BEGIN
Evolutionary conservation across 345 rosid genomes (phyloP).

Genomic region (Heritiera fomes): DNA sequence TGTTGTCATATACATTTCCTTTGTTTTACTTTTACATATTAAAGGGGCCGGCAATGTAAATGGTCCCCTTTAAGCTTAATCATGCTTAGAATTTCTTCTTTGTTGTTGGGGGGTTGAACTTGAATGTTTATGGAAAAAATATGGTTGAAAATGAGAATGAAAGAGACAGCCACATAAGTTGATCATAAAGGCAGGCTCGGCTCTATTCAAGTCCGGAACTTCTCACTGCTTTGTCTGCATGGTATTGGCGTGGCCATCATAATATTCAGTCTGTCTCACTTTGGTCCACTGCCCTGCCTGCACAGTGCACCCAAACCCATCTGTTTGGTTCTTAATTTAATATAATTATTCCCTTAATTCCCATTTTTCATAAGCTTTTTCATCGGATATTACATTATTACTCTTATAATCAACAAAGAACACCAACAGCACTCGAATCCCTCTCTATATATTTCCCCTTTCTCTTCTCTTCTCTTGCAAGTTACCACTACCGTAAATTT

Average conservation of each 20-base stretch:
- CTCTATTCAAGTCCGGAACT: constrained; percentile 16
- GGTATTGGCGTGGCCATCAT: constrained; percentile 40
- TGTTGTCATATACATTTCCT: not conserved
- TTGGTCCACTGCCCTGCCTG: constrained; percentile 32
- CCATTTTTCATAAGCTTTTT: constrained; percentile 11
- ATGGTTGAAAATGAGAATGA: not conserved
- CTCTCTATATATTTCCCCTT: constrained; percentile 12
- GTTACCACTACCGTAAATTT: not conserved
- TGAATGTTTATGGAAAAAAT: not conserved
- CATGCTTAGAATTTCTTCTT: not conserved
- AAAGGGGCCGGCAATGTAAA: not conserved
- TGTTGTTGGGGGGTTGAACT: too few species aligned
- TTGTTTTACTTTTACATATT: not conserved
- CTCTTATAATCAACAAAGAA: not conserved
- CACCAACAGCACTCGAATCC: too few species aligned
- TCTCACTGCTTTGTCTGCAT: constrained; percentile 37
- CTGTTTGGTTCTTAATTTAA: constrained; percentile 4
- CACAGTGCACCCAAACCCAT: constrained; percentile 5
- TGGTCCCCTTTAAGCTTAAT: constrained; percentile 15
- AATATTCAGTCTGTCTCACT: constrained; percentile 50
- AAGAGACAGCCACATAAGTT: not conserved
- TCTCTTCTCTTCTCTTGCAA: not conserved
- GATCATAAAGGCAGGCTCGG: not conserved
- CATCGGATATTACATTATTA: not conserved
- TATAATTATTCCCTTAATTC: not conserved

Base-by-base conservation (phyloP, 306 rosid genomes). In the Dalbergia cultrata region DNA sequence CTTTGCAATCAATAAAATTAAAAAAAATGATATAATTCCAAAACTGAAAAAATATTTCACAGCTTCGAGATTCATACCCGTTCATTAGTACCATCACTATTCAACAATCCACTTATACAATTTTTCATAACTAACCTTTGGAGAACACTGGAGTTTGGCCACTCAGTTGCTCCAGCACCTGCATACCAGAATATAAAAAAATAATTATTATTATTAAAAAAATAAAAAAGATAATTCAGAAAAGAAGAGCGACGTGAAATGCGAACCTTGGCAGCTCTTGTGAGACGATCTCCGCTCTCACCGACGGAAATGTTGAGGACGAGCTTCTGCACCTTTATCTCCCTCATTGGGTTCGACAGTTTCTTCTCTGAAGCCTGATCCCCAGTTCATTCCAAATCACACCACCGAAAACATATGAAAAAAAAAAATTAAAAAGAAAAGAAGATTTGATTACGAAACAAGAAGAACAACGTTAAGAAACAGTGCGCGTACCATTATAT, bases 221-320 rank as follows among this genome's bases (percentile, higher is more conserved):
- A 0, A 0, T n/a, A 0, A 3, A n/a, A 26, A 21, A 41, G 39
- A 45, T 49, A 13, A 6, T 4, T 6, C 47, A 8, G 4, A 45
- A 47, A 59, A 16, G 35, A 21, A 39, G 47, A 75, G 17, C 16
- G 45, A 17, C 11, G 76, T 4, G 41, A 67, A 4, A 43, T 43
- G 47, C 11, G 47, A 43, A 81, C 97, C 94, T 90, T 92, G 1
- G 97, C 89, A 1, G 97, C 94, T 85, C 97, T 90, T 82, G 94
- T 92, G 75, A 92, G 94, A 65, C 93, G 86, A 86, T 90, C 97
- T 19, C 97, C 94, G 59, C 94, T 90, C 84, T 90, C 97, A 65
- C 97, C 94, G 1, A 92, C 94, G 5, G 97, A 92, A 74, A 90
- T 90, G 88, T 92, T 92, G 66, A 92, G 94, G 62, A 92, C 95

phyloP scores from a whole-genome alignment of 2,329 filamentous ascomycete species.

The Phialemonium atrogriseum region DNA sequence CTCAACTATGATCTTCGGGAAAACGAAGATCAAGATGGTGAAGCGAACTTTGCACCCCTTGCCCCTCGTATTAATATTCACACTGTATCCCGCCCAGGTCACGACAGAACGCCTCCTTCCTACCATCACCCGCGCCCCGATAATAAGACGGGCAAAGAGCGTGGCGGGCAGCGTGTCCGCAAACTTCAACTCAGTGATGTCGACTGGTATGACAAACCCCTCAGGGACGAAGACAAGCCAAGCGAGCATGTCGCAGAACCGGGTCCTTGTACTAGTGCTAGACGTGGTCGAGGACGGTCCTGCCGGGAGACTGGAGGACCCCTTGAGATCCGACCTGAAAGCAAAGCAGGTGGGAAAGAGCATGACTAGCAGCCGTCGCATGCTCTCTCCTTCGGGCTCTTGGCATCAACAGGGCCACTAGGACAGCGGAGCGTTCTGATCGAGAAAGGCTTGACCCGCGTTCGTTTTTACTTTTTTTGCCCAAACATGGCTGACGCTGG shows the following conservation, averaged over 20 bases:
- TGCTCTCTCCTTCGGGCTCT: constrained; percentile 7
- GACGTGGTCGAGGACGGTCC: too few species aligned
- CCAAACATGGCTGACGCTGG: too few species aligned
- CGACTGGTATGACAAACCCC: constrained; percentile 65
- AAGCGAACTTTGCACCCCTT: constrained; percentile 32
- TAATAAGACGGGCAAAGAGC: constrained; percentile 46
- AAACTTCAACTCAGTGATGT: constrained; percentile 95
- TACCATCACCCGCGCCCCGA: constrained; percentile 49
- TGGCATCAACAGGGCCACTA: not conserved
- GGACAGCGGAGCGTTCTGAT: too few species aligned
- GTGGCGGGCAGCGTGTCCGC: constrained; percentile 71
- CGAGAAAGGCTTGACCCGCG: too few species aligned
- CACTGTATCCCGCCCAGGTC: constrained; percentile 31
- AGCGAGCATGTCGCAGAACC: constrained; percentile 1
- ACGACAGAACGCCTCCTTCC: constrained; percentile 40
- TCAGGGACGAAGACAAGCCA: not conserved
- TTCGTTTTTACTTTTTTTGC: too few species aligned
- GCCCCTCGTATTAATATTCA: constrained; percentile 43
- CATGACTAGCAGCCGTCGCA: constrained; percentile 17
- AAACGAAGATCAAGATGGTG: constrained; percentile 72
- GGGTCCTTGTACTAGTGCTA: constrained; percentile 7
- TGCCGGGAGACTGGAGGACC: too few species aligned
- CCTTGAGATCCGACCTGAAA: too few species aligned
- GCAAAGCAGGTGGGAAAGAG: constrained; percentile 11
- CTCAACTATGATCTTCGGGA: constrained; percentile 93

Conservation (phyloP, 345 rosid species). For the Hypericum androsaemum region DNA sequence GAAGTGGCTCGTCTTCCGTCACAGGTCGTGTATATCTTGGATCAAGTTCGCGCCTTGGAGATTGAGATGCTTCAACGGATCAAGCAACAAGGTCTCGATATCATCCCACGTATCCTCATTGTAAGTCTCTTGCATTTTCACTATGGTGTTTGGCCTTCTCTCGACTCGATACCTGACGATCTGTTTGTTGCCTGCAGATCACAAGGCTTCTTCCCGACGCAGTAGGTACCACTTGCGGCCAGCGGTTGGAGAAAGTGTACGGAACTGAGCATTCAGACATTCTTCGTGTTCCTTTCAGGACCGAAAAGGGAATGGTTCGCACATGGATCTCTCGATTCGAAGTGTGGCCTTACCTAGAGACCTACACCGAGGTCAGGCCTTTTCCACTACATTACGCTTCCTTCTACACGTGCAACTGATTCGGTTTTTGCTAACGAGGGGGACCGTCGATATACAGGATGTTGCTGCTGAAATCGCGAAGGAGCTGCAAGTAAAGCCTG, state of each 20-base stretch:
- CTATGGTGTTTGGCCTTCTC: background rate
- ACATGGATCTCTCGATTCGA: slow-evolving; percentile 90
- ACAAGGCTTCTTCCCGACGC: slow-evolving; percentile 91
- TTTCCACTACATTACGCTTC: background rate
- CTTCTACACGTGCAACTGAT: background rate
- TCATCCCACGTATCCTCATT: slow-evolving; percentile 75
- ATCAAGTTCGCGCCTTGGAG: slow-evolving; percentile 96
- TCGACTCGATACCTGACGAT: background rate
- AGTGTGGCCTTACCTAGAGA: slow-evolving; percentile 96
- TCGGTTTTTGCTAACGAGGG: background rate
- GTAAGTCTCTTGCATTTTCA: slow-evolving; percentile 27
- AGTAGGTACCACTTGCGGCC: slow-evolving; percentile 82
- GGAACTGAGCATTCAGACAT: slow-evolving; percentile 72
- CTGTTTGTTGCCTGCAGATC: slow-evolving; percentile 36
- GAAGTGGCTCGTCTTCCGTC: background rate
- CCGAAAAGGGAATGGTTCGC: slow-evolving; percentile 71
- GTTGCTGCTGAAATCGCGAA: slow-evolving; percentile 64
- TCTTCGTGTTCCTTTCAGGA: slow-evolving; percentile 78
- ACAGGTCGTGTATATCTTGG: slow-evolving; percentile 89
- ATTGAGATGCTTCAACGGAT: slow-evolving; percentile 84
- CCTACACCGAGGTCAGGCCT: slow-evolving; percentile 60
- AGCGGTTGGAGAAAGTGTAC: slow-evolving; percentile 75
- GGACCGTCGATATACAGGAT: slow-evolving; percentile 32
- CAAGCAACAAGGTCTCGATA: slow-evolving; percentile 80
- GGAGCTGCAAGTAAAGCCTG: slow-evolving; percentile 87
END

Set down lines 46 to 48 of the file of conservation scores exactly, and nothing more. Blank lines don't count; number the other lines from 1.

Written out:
- AAGCGAACTTTGCACCCCTT: constrained; percentile 32
- TAATAAGACGGGCAAAGAGC: constrained; percentile 46
- AAACTTCAACTCAGTGATGT: constrained; percentile 95